Bryce Harper’s two home runs and Stephen Strasburg’s seven scoreless innings rightly earned the headlines in Monday’s opening-day win for the Washington Nationals. But the data journalist in me couldn’t help but want to apply a little percent change action to the proceedings.
So, I did, especially after I noticed in the boxscore that Nationals Park, on a Monday, was jammed to 108% capacity. A few minutes of research and Excel later, I had some findings:
- The Nats’ opening day attendance of 45,274 was 11% higher than the team drew at last year’s home opener, when they beat the Reds 3-2 in 10 innings.
- The attendance wasn’t a record for Nationals Park, but it was close — about 700 below the record set on the last, heartbreaking (if you’re a Nats fan) game of the 2012 NL division series against the St. Louis Cardinals.
- The day was, however, a regular-season record for the park, which opened in 2008.
After I figured this out, I went a-Googling to see if anyone else had the same scoop. Didn’t find the percent change, but I did see a mention of the attendance record in a post on We Love DC and a mention on a MASN Sports blog that didn’t qualify it against the post-season record. Nothing from major sports media (please comment below if I missed some).
I’m not about to play a baseball writer — it’s one of the few jobs I haven’t had in journalism — but the basics of ballpark attendance gets too little attention, I think. And yet the money flowing through the turnstiles means a lot for a team and a city, as does the mental boost for the players who hear the cheers.
Can the Nats keep it up? I’ll be watching this chart at baseball-reference.com.
The USA TODAY Best-Selling Books list has a new look and added interactivity, part of a relaunch of books coverage. It’s been a fun project that has been on my front burner for about three months.
I get to work with all kinds of data at USA TODAY, but the book list has been a constant. When I arrived at USAT in 1997, one of the first projects I took on was to build and analyze an archive of the list to mark its fifth anniversary. Since then, as that archive grew to hold nearly 18 years of data, we’ve used it to anchor stories about authors and trends in publishing. We’re awfully proud of the list, and people in the publishing industry tell us it’s one of the most accurate accounts of Americans’ weekly reading habits.
Last year, we opened the archives up to developers via a Best-Selling Books API. This year, giving the list itself a facelift was the next logical step.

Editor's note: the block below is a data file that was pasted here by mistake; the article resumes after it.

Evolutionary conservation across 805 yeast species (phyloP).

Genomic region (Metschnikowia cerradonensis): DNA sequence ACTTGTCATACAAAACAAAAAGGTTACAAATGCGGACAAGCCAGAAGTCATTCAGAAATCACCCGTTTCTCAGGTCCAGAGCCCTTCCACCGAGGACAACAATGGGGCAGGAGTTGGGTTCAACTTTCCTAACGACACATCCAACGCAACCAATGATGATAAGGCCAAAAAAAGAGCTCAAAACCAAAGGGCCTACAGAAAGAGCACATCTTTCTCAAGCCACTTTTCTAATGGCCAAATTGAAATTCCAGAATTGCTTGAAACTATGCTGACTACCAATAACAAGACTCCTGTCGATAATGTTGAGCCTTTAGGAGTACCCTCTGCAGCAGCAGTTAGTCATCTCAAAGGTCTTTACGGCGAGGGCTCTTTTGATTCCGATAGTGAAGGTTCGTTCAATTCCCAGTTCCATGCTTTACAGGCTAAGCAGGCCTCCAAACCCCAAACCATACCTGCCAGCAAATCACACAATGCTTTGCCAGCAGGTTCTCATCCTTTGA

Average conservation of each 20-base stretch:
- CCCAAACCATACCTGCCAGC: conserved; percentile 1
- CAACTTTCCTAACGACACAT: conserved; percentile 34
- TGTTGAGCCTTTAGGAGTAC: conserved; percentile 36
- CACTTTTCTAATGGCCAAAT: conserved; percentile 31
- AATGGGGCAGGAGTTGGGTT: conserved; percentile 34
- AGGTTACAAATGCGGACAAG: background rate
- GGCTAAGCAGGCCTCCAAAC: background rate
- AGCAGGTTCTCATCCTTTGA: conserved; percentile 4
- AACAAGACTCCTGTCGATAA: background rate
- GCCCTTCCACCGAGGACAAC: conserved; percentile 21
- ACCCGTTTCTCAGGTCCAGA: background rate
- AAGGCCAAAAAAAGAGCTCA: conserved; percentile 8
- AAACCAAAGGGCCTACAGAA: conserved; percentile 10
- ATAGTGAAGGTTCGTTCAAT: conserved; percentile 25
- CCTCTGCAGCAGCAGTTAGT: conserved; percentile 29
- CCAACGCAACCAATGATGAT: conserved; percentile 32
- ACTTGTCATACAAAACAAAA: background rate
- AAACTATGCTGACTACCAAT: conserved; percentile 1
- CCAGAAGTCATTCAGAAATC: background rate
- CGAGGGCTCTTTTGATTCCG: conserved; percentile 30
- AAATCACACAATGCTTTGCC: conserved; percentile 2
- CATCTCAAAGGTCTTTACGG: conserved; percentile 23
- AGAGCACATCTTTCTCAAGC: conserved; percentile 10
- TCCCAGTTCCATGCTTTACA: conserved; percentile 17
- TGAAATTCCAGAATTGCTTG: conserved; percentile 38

We were fortunate to assemble a crack team of designers, developers and product managers who, in a short time, conceptualized, designed, redesigned, and coded an entirely new collection of book-related pages for our site. What’s new:
After I started playing with Internet Explorer 9 tonight — and knowing that most developers, including Microsoft, want to wean the world from IE6 as soon as possible — I grew curious about the browsers favored by my site’s visitors. A quick dig into Google Analytics gave me the data for the last few months, and the Google Charts API let me build a quick pie:
I can’t know for sure, but I suspect that most people who read my site are journalists or developers. Most traffic comes from links I post on Twitter or via search keywords that tend toward journalism, data, math and, lately, the Census.
Generally, you’re not an IE-centric crowd — just 12%. That’s lower than overall metrics, which tend to place Internet Explorer at anywhere from 40% or more of the overall market.
Oh, and the percent using IE6? Less than 0.4%.
Update Jan. 17, 2012: The top selling books of 2011 are listed here, and in that table you can view lists back to 2007. The post below refers to the 2010 top-selling titles.
Stieg Larsson’s Millennium Trilogy grabbed the top three spots in USA TODAY’s annual list of top-selling books, reflecting a broader move by readers toward fiction this year. The list of 2010′s best-sellers was part of a package published today wrapping up the year’s trends as reflected in USA TODAY’s Best-Selling Books list.